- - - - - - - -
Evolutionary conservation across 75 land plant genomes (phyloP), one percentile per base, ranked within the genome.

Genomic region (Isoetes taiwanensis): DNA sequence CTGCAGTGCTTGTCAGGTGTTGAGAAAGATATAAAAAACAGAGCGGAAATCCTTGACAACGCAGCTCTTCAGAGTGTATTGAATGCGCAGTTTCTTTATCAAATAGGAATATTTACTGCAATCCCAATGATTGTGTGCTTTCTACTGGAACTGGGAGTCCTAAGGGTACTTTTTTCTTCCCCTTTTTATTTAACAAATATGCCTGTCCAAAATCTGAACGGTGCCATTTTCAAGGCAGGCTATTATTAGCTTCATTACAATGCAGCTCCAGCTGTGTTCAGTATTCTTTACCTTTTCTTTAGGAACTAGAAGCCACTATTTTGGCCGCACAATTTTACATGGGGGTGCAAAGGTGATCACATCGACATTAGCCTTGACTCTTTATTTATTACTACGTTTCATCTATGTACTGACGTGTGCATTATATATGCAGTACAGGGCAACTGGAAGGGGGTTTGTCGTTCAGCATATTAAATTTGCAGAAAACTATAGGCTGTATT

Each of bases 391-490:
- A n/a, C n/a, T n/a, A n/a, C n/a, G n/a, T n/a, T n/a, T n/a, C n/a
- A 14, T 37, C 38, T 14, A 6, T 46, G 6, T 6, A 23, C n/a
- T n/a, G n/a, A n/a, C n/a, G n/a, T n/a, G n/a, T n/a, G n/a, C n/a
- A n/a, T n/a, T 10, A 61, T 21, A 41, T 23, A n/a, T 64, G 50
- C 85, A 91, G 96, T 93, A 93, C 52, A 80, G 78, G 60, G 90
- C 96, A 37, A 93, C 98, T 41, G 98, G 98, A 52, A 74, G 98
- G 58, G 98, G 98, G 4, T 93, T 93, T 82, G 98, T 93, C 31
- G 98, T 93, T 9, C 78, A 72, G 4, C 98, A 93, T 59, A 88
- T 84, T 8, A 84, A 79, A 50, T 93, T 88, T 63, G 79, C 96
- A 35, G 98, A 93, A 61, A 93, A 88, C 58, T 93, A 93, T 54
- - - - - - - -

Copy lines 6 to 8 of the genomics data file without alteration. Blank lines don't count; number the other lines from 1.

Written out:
- T n/a, G n/a, A n/a, C n/a, G n/a, T n/a, G n/a, T n/a, G n/a, C n/a
- A n/a, T n/a, T 10, A 61, T 21, A 41, T 23, A n/a, T 64, G 50
- C 85, A 91, G 96, T 93, A 93, C 52, A 80, G 78, G 60, G 90